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Annu Rev Plant Biol. 2002;53:357-75.

The complex fate of alpha-ketoacids.

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1
Department of Biochemistry, University of Missouri, Columbia, Missouri 65211, USA. mooneyb@missouri.edu

Abstract

Plant cells are unique in that they contain four species of alpha-ketoacid dehydrogenase complex: plastidial pyruvate dehydrogenase, mitochondrial pyruvate dehydrogenase, alpha-ketoglutarate (2-oxoglutarate) dehydrogenase, and branched-chain alpha-ketoacid dehydrogenase. All complexes include multiple copies of three components: an alpha-ketoacid dehydrogenase/decarboxylase, a dihydrolipoyl acyltransferase, and a dihydrolipoyl dehydrogenase. The mitochondrial pyruvate dehydrogenase complex additionally includes intrinsic regulatory protein-kinase and -phosphatase enzymes. The acyltransferases form the intricate geometric core structures of the complexes. Substrate channeling plus active-site coupling combine to greatly enhance the catalytic efficiency of these complexes. These alpha-ketoacid dehydrogenase complexes occupy key positions in intermediary metabolism, and a basic understanding of their properties is critical to genetic and metabolic engineering. The current status of knowledge of the biochemical, regulatory, structural, genomic, and evolutionary aspects of these fascinating multienzyme complexes are reviewed.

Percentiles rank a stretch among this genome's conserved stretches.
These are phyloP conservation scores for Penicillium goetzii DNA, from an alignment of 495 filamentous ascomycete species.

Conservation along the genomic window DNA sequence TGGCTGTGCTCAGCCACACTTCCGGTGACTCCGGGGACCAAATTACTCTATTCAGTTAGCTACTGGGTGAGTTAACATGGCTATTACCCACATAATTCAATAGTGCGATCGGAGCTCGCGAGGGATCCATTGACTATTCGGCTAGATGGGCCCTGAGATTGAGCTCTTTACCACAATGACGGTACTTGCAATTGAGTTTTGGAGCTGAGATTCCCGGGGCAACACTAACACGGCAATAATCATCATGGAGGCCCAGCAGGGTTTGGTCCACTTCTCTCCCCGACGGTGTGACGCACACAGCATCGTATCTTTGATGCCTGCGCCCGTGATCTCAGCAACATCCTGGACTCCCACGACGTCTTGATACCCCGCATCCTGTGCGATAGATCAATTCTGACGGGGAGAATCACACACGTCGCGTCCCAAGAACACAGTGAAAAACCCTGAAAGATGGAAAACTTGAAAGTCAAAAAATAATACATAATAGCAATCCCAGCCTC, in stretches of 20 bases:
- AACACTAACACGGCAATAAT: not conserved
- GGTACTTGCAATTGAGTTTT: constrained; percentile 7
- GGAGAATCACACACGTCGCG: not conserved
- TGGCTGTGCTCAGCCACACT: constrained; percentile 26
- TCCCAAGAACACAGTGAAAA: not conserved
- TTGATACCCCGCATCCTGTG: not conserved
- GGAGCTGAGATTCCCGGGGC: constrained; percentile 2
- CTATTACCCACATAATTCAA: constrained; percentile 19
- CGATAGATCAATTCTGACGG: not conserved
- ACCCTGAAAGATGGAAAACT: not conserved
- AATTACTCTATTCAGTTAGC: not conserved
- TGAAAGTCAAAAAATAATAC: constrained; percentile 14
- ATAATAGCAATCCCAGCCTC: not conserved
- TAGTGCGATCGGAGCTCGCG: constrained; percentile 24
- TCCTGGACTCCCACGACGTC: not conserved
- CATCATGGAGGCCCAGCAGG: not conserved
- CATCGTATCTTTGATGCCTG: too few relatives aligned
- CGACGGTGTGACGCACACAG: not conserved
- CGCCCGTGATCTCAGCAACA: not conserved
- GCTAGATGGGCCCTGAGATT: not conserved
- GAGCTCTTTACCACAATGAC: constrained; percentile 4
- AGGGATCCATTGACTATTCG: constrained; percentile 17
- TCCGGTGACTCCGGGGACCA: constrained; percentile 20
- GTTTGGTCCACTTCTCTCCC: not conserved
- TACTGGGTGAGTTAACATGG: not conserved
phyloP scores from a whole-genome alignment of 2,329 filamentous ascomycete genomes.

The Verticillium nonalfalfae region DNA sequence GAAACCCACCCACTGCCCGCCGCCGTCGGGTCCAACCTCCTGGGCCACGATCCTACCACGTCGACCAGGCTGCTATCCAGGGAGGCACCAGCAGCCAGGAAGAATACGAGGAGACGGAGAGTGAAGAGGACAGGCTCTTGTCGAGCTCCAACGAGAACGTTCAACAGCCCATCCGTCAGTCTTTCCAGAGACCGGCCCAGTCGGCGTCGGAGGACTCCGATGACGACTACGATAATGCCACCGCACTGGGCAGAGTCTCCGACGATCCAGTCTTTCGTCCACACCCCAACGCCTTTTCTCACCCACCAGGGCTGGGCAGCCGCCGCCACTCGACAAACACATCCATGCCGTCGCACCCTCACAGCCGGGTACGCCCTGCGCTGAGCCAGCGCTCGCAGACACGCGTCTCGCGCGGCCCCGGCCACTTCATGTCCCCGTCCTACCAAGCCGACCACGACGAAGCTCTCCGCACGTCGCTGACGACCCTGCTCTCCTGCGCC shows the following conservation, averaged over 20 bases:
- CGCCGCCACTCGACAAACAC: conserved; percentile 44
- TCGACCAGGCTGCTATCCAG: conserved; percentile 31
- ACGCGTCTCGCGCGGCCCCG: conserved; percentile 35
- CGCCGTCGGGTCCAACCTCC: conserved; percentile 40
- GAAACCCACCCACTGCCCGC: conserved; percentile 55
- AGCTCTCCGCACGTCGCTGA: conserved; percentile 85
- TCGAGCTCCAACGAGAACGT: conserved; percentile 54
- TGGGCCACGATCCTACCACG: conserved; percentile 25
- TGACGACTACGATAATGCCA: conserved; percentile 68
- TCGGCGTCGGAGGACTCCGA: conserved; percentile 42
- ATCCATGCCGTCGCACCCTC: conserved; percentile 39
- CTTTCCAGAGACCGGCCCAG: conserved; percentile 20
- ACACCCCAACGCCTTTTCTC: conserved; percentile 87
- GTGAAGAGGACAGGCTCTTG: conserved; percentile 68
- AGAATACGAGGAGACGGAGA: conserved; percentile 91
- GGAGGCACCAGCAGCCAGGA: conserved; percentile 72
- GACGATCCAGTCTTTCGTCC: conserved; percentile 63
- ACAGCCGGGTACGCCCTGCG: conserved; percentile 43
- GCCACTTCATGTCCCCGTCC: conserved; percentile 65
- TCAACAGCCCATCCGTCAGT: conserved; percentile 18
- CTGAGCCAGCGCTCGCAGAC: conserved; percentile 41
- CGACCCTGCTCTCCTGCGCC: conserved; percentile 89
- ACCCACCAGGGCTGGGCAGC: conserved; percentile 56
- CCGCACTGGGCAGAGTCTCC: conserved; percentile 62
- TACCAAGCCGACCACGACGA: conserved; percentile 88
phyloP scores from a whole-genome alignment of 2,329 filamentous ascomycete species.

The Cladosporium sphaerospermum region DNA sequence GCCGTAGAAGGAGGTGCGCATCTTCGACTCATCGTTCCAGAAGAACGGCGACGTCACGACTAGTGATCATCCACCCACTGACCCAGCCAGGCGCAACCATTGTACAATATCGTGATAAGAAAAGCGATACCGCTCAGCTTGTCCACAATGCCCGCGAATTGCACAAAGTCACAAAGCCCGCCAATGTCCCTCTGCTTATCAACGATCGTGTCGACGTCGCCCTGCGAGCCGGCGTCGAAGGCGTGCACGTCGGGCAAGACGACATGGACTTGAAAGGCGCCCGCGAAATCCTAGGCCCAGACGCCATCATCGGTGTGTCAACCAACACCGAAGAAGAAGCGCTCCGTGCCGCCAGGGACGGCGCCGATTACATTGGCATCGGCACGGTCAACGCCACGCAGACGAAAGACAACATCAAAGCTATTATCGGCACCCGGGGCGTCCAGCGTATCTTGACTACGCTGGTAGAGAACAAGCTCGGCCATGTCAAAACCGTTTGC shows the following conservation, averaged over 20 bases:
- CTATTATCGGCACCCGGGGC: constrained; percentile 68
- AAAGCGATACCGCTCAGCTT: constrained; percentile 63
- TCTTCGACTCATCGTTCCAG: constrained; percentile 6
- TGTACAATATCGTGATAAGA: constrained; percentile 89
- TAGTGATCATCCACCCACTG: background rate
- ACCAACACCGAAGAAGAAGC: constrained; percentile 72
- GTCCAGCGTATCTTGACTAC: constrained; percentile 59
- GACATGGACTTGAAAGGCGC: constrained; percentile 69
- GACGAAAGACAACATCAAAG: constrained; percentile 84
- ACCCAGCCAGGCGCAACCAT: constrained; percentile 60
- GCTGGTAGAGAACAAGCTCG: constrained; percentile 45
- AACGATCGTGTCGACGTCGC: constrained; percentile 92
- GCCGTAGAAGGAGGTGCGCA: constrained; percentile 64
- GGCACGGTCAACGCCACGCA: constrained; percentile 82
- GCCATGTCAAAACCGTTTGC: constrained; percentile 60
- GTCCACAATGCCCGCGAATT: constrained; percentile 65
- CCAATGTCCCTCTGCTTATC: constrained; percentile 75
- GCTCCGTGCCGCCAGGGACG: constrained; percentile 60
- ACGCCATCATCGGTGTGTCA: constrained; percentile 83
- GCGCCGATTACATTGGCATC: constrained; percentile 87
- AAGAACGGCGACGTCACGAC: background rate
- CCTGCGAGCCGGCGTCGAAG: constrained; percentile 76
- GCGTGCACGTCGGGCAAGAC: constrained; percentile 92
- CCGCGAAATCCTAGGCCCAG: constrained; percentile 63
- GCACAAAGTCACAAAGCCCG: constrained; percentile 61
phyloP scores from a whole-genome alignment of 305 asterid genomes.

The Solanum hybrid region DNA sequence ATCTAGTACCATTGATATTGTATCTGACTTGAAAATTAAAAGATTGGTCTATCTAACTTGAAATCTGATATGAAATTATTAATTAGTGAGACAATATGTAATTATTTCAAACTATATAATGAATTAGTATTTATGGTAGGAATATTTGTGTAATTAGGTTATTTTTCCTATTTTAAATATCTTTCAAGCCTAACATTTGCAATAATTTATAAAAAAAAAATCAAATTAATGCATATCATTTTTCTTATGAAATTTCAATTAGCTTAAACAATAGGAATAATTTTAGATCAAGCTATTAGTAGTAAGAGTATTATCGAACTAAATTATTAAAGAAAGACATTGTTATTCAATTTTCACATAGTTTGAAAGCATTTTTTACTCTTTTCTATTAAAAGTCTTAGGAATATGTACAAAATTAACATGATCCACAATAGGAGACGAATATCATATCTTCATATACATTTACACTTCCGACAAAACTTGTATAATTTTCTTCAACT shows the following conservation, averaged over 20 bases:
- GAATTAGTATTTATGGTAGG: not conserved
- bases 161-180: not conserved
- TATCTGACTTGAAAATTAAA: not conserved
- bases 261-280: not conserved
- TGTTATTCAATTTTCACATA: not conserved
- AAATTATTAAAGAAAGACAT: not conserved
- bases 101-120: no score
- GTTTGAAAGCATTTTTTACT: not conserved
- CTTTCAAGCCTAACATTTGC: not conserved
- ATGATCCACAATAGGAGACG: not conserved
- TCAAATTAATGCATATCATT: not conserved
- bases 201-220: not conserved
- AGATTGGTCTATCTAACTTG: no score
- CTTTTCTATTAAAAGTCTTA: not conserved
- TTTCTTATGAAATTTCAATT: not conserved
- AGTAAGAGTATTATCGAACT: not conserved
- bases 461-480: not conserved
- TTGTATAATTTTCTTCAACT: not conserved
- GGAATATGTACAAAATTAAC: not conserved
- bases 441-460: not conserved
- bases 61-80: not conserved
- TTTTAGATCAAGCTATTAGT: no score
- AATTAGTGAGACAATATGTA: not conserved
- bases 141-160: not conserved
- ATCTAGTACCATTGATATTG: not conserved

[Indexed for MEDLINE]

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